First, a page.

Apple iCloud

Sarah Mays's picture

Policy Type


Apple offers a cloud storage solution called iCloud with additional features that integrate into Apple's operating systems such as backup and automatic syncing. This enables the storing of data on remote non-UCSF servers in addition, or in lieu of, storing data on your local device or hard drive. These features were first introduced with macOS 10.7 (Lion) and iOS 5.

As exciting as these new technologies are, we must consider the ramifications of these features in a healthcare and health sciences environment, which is subject to many federal and state regulations, including HIPAA. The ability to take data from your computer and store it on iCloud can create potential security breaches that we are all by law responsible to prevent. Restricted, confidential and proprietary information must be confined to an environment that is access controlled and protected. Since UCSF (nor any other organization) has no contractual agreements in place that addresses this liability, it is UCSF’s guidance that no restricted information be stored on the iCloud service.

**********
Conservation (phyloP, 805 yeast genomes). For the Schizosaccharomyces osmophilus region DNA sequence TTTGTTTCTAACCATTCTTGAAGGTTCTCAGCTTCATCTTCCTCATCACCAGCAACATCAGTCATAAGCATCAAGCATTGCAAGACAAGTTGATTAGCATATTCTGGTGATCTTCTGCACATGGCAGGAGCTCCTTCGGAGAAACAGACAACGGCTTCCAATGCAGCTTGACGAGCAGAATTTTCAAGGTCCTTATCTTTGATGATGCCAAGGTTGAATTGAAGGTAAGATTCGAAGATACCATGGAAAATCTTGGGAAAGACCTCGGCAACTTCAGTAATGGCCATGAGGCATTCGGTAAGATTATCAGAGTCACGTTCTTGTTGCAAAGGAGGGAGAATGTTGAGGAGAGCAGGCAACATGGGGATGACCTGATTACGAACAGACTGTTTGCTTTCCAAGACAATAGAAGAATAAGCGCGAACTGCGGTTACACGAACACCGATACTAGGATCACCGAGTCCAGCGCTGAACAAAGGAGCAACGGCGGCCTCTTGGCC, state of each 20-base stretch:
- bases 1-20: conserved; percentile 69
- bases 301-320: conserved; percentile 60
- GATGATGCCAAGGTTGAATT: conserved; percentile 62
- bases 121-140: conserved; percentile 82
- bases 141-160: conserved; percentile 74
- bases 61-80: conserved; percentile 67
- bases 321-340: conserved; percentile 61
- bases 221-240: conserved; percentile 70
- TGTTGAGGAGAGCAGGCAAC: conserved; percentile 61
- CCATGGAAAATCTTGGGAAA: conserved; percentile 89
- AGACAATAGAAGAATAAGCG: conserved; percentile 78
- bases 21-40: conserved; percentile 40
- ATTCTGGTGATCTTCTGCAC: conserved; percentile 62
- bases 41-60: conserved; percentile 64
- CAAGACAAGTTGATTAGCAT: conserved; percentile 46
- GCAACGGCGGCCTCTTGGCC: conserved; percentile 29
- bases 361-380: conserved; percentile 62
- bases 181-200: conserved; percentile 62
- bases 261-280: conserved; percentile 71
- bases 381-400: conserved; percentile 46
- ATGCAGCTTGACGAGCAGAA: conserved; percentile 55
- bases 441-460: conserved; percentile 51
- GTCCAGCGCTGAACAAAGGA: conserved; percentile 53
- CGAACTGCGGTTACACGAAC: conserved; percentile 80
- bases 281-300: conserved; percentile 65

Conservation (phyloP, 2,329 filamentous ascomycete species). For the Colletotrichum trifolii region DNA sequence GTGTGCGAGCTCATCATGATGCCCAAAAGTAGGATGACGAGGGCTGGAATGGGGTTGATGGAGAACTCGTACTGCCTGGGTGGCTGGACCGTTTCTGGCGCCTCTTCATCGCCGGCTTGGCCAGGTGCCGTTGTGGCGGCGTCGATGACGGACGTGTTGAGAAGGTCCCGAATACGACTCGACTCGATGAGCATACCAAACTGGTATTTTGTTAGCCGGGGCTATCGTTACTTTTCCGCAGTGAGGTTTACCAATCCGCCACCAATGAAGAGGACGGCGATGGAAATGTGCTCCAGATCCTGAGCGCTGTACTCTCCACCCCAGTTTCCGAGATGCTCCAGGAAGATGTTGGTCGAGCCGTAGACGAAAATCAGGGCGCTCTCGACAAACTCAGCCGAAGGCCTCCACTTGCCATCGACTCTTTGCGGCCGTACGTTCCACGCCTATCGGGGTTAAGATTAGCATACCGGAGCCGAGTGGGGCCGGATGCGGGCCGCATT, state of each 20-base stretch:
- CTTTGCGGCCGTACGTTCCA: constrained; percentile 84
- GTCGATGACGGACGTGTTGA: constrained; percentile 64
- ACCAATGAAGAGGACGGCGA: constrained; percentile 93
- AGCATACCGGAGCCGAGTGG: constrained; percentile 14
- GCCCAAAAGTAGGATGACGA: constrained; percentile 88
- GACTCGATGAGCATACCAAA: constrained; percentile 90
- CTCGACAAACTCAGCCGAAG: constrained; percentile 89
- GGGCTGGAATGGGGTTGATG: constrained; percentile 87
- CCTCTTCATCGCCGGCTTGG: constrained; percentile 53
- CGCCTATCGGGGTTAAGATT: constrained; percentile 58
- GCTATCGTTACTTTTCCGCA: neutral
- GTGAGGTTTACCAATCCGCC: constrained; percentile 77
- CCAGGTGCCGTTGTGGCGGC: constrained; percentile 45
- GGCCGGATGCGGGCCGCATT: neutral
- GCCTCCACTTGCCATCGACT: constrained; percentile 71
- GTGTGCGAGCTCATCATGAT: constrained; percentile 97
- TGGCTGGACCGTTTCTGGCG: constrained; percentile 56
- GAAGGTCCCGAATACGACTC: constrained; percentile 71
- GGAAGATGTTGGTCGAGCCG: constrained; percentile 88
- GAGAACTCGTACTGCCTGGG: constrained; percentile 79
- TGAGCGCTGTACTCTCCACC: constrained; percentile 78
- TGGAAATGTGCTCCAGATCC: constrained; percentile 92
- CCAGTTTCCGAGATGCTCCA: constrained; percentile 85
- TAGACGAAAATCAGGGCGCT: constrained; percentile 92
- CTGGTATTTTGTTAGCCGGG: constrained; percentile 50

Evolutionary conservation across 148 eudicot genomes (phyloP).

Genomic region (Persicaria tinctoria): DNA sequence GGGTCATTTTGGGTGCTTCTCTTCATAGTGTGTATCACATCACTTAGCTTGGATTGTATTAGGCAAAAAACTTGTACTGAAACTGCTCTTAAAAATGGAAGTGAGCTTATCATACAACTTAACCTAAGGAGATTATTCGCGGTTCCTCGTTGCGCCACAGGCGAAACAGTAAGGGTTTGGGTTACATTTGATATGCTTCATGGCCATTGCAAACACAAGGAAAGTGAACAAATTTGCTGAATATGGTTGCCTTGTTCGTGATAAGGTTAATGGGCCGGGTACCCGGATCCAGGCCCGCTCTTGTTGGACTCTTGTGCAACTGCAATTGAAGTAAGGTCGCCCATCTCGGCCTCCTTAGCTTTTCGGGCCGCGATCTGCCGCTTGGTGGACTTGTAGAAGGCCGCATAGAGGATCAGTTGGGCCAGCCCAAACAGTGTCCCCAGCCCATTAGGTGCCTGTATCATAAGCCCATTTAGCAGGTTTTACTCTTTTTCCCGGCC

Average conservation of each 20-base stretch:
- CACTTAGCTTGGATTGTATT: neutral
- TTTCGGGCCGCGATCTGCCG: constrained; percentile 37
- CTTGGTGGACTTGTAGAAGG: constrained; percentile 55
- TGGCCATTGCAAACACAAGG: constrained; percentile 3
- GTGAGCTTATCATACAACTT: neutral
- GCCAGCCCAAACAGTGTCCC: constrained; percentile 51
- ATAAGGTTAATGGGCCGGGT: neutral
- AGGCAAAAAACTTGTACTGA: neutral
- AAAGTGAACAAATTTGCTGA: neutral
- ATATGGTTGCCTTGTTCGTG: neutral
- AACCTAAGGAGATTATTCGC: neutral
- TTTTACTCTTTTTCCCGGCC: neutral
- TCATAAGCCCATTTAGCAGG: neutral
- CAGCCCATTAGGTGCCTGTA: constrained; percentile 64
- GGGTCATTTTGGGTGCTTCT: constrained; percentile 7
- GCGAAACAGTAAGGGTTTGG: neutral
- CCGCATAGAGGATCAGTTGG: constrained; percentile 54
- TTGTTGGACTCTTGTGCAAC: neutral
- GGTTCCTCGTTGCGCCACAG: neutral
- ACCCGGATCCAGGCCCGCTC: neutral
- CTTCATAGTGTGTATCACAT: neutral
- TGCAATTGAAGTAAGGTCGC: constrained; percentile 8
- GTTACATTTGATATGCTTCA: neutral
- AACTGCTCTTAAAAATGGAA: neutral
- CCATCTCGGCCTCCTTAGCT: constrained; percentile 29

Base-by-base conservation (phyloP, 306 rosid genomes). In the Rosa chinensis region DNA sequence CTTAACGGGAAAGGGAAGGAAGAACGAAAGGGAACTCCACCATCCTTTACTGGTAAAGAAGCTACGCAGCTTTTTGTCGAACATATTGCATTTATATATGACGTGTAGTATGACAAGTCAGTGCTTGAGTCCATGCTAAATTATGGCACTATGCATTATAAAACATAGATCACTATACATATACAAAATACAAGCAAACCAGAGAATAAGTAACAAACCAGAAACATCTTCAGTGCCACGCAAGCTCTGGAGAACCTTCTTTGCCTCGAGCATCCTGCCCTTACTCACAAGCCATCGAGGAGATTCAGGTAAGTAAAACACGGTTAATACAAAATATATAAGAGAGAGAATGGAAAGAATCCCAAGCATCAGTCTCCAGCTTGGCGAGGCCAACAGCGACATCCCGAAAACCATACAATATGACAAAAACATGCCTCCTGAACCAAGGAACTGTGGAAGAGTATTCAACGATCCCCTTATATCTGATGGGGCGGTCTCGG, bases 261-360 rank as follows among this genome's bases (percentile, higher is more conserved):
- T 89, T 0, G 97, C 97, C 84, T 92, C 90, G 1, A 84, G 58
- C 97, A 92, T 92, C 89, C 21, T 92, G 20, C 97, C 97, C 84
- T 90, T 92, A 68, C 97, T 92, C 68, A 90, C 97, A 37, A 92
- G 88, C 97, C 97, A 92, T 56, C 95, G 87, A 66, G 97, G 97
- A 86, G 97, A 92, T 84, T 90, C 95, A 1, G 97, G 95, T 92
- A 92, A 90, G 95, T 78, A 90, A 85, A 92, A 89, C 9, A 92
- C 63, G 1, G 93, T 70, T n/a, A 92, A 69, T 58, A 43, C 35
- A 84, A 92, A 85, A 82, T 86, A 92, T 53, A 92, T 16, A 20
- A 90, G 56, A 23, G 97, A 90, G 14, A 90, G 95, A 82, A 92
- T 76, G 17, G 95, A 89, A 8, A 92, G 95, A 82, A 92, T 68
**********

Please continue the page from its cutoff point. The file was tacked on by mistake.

Some examples of restricted information include, but are not limited to, identifiable patient information data or images, social security numbers, and other restricted data. For more information about security and confidentiality, please visit

Apple makes it very easy to sync data to iCloud and all your Apple devices, and in some cases, you may be unaware this is happening. We recommend that you check the iCloud configuration on your devices to ensure that UCSF data is not being synced to the cloud. iCloud features such as iCloud Drive with Desktop and Document Syncing, Photos, and Notes must be disabled on all devices used for UCSF business to prevent UCSF data from being synced to the cloud. Apple has additional information on how to disable iCloud features here: